Humans are the missing link between natural and social sciences
In Emilia-Romagna in Italy there was a lot of pressure and stress on agricultural land, as it was increasingly used to cultivate energy crops. Local inhabitants and environmental organizations were able to mobilize alternative knowledge concerning biogas production. This resulted in a policy shift, politicians gradually became more open to listen to local feedback. Illustration photo from the Emilia-Romagna region, by Pixabay.
Solutions for the transition to become a sustainable society are often high-tech, take biofuel plants as an example. Fancy technology, political strategies and economic support schemes are, however, useless if humans are not able to adapt and cooperate across sectors.
It’s called sustainability transitions. Humans, their cognitive and social interactions, are key factors to understand if we aim to support changes towards sustainability. However, they are often the missing link between natural and social sciences.
“From a social science perspective, what we do is to study and understand how people perceive the environment, the technologies, the ecosystems, and the new tools they are going to adopt,” says Bianca Cavicchi. She recently finished her PhD in Bioeconomy Transitions Policy Analysis.
“One key question we, as social scientists, are often asked by our fellow natural scientists is why farmers and forest owners don’t follow their advices. I believe that behind this question there is a call for more transdisciplinary work across businesses, politics, and different research areas,” Cavicchi says.
She highlights that a combined natural and social science perspective could help in dealing with such challenges.
“Nowadays, that are methods, like system dynamics and life cycle thinking, that allow for this. We can reach a deeper understanding of the interaction between society and the ecosystem, and potentially be more successful at making natural resources management more sustainable”.
Transition to biofuels in Norway and Italy
In her PhD Cavicchi studied and compared the transition to biofuels in Hedmark region in Norway, and Emilia-Romagna region in Italy.
- How biofuel incentives were implemented and received in both areas.
- How local communities responded to actual or expected changes to the rural landscape and environment.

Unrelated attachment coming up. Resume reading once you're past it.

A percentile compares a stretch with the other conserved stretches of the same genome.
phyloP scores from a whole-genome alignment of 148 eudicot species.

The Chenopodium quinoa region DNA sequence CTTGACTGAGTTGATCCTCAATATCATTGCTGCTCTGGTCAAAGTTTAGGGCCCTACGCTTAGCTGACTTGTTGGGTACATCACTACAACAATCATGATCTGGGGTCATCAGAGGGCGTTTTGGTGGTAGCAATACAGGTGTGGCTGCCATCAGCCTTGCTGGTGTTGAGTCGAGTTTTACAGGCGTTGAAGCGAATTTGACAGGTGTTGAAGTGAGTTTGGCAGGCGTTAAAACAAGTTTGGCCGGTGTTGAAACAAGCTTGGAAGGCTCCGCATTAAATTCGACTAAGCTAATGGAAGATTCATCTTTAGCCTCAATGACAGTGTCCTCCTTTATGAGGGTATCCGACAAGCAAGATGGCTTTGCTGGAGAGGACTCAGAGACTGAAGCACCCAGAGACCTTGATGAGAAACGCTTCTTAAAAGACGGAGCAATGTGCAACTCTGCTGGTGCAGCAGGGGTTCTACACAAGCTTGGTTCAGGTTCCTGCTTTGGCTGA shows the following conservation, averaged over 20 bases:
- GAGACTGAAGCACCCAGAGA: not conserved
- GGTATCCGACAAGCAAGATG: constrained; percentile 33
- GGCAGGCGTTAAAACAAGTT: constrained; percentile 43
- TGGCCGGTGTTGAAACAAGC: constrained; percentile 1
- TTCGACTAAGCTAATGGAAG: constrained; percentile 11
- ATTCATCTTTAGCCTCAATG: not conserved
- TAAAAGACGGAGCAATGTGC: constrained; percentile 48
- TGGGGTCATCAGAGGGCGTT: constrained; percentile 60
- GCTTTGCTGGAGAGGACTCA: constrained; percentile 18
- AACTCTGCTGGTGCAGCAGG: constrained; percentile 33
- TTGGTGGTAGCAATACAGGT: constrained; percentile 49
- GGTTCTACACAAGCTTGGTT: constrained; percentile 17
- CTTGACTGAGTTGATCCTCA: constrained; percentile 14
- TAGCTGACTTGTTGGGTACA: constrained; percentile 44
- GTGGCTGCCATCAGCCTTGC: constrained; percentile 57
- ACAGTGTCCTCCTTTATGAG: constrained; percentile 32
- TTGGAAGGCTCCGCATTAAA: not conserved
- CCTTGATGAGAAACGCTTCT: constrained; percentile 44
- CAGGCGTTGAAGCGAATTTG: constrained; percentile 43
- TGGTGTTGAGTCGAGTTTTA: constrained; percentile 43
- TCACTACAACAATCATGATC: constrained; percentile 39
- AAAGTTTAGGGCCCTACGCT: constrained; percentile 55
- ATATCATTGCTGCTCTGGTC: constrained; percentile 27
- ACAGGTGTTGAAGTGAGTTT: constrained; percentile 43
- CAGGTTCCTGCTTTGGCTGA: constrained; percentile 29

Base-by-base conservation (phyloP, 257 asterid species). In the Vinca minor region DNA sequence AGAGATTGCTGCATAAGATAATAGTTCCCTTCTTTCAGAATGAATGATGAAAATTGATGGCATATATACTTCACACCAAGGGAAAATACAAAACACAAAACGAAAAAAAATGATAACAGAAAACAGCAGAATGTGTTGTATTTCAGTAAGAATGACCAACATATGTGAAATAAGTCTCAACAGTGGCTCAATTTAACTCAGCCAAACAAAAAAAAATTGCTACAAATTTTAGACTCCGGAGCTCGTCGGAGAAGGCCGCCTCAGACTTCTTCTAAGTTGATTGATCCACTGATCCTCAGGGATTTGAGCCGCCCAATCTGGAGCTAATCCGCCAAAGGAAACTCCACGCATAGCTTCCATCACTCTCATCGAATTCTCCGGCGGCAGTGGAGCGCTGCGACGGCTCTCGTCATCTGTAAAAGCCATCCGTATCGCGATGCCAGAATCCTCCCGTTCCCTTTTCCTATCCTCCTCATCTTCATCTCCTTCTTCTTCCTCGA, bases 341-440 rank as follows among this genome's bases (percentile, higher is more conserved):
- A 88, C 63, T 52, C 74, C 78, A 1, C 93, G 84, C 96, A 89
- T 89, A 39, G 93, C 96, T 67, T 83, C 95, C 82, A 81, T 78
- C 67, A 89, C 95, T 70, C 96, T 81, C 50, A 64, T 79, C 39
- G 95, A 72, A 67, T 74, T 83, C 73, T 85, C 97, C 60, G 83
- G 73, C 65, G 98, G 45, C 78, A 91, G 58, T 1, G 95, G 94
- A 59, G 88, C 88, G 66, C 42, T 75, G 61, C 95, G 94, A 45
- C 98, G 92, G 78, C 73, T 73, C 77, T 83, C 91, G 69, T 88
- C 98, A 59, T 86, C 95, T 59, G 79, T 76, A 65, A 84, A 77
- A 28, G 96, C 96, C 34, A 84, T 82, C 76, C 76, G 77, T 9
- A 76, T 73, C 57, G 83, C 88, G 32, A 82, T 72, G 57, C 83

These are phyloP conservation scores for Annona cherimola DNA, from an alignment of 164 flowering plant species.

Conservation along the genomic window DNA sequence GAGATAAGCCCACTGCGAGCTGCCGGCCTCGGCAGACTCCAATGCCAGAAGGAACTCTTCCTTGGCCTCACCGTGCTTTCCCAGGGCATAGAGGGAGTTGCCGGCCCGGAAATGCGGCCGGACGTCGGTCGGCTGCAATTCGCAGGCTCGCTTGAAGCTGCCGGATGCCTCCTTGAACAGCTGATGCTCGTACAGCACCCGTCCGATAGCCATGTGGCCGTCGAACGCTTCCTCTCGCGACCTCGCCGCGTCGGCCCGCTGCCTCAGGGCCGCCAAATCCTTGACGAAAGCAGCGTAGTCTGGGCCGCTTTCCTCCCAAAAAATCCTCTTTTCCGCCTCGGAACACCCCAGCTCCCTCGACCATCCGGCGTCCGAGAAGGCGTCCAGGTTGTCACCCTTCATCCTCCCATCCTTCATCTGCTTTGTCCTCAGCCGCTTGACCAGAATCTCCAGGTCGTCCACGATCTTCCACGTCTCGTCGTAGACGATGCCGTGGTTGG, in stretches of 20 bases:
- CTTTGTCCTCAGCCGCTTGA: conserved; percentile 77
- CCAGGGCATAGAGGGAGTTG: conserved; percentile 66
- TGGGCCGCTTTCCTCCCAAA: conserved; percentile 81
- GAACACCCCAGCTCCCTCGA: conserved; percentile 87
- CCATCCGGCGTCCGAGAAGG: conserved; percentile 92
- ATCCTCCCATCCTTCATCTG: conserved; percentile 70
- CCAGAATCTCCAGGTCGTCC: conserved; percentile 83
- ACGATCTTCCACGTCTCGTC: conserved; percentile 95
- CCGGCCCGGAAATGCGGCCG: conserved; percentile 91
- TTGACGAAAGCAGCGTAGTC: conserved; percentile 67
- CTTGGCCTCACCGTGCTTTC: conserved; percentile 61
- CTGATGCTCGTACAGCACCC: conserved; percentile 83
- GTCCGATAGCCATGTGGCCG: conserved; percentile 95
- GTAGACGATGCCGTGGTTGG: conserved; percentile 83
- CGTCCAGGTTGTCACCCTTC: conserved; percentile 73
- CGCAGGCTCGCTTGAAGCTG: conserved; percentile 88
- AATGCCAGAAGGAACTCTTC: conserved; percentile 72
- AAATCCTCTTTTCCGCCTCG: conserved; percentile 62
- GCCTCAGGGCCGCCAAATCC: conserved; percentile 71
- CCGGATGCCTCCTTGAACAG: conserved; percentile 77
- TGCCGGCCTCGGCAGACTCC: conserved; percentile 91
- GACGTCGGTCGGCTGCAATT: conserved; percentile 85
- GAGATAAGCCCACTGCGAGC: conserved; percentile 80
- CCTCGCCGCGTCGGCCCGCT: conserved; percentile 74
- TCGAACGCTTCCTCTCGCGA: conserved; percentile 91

- How politicians responded to social opposition and problems along the way.
- Limitation to growth due to political adjustments and changes in market demands.
“My main focus was on bioenergy, but the analytical method can be applied to any bioeconomy transition process. The transition to a sustainable bioeconomy has to do with changes in technologies, production processes, organizational structures, mindsets, culture and ways of interacting within different societies.”
She explains that a different understanding of the relationship between humans and the natural environment is needed. Notably, the interdependence of communities´ perceptions and mental models of the natural environment, their actions and the ecosystem´s adjustments and reactions.
“I’ve tried to find the missing link between the socioeconomic and environmental processes. I focused on the process that leads to the creation of policies. I made a step backwards aiming to help the policy makers and decision makers to improve the decision processes,” Cavicchi says.
Italy: opposition to biofuel “gold rush” led to policy changes in favour of small-scale plants
New technologies may have an impact on people’s lives in several ways. In Emilia Romagna, local inhabitants and environmental organizations raised issues such as the lack of benefits provided to local agriculture and rural areas, and better environmental regulations. They requested the regional government to suspend the concessions to build new plants.
“In Emilia Romagna there was kind of a “gold rush” for the use of natural resources, such as land and biomass to produce biogas. The lack of trust in the political system and the lucrative financial support made investors go solo and prevented collaborative investments. The situation resulted in a lot of pressure and stress on agricultural land, as it was increasingly used to cultivate energy crops. Additionally, biogas plants were poorly managed, because many of the investors were not well prepared,” Cavicchi explains.